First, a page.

A traditional court proceeding in which parties appear in court to argue a case before a judge can be costly – in dollars, time, and emotion. Alternative Dispute Resolution (ADR) offers a way to settle disputes without litigation and is increasingly used for divorce and similar disputes. Unless domestic violence is a factor, all parties must attempt some form of ADR before proceeding to trial.

Forms of Alternative Dispute Resolution

The best-known ADR method is mediation. Mediation is generally not evaluative. The mediator will not share opinions or recommendations, but rather will facilitate the communication between parties to help them negotiate a settlement. Mediators will not impose their views on the disputed issues unless the parties request that. In that instance, the process is typically referred to as an “evaluative” mediation.

Other forms of ADR:

Early Neutral Evaluations

Early Neutral Evaluations (ENE) are confidential, voluntary, evaluative processes for prompt resolution of custody, parenting time or visitation, and financial disputes.

There are two options of ENE:

For a social early neutral evaluation (SENE), a team of two evaluators (usually one male and one female) conduct the evaluative session to address custody and parenting time issues.

For a financial early neutral evaluation (FENE), one evaluator conducts the evaluation focusing on financial issues such as asset and debt division, child support, and spousal maintenance.

In both cases, an evaluator gathers information from both parties and recommends possible settlement terms. Because these evaluations are confidential, the information shared or discussed cannot be used in court.

Parenting Consultations (PC) and Parenting Time Expeditor (PTE)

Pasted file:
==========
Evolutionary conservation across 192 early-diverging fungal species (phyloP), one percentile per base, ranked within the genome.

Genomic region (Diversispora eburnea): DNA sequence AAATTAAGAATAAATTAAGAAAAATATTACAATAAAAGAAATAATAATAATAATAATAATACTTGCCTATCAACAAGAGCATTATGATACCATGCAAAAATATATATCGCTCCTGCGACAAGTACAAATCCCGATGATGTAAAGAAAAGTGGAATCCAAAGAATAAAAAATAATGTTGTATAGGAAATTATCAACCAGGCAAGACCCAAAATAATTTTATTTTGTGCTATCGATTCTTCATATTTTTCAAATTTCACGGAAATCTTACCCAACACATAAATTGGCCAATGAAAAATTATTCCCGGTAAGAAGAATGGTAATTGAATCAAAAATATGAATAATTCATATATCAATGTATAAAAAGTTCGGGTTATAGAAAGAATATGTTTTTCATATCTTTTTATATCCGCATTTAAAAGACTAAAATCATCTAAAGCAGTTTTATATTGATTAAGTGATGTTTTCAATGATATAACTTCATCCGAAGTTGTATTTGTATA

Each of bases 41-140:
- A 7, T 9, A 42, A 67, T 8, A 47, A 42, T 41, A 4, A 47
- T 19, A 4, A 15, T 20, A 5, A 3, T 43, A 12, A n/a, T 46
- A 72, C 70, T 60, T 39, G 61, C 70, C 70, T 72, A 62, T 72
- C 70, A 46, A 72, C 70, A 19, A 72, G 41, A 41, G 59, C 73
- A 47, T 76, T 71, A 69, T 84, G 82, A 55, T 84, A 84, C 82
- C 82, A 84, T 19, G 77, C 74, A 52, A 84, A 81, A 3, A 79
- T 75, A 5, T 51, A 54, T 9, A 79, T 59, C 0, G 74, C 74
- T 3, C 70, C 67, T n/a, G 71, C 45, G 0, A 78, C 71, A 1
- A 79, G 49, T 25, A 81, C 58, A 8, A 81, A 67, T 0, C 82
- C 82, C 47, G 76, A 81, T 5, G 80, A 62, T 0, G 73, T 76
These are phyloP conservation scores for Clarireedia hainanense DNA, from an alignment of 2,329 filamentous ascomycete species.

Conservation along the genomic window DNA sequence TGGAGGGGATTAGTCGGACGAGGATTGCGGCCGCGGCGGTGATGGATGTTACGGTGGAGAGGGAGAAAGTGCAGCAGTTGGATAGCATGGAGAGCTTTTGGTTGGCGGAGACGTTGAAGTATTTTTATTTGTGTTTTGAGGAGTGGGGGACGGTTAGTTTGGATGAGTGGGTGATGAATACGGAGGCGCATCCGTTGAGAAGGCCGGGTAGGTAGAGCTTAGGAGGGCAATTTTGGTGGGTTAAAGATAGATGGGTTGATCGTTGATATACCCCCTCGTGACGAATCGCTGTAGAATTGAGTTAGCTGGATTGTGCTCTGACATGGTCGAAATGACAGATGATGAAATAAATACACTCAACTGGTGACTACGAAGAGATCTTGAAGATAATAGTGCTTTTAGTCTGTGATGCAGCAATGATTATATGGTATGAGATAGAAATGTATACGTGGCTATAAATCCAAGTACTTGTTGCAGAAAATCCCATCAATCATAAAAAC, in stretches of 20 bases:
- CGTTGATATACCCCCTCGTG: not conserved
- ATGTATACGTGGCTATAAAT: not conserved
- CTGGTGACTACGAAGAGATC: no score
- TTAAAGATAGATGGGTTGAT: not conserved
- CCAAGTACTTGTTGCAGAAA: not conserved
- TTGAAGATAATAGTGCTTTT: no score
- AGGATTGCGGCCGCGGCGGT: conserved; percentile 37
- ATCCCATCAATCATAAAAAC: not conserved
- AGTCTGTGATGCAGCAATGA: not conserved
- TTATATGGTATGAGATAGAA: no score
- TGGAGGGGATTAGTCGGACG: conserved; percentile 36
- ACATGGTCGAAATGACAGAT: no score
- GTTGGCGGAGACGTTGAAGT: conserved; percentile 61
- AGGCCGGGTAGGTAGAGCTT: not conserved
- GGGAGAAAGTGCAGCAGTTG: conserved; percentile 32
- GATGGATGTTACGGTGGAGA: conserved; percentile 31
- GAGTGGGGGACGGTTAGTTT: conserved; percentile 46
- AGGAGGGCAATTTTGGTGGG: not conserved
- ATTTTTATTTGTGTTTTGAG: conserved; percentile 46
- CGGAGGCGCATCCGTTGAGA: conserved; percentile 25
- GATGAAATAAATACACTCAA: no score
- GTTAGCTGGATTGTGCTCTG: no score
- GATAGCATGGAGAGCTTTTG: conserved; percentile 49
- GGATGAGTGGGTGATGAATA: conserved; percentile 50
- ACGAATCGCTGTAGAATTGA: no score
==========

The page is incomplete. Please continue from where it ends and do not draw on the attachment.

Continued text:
Parties may be court-ordered to use a Parenting Time Expeditor (PTE) or they may voluntarily agree to use a Parenting Consultant (PC). With either of these processes, the PC or PTE will hear the dispute and will often try to help the parties reach an agreement.

If the parties cannot reach an agreement, the PC or PTE will make a binding decision, unless one of the parties appeals the decision to the district court judge (not the same as an appeal to the Court of Appeals).

Additional ADR Forms

Other forms of ADR used in domestic matters include the following adjudicative processes:

The Consensual Special Magistrate process is always binding but can be appealed to the Minnesota Court of Appeals.

Arbitration is used in divorce cases to decide issues of personal property, for example. It may be court-ordered or agreed to by the parties and is not binding unless the parties agree in writing that it will be binding.

Mediation-Arbitration is a hybrid of mediation and arbitration. Here, the parties start by mediating their disputed issues. If they are unable to agree, the arbitrator will decide.

Is ADR the best way for you to work out differences in your divorce? Contact the family law attorneys of Bolt Hoffer Boyd Law Firm at (763) 406-7000 for a free initial consultation to discuss the best approach for your unique circumstances. We have experience with all forms of Alternative Dispute Resolution.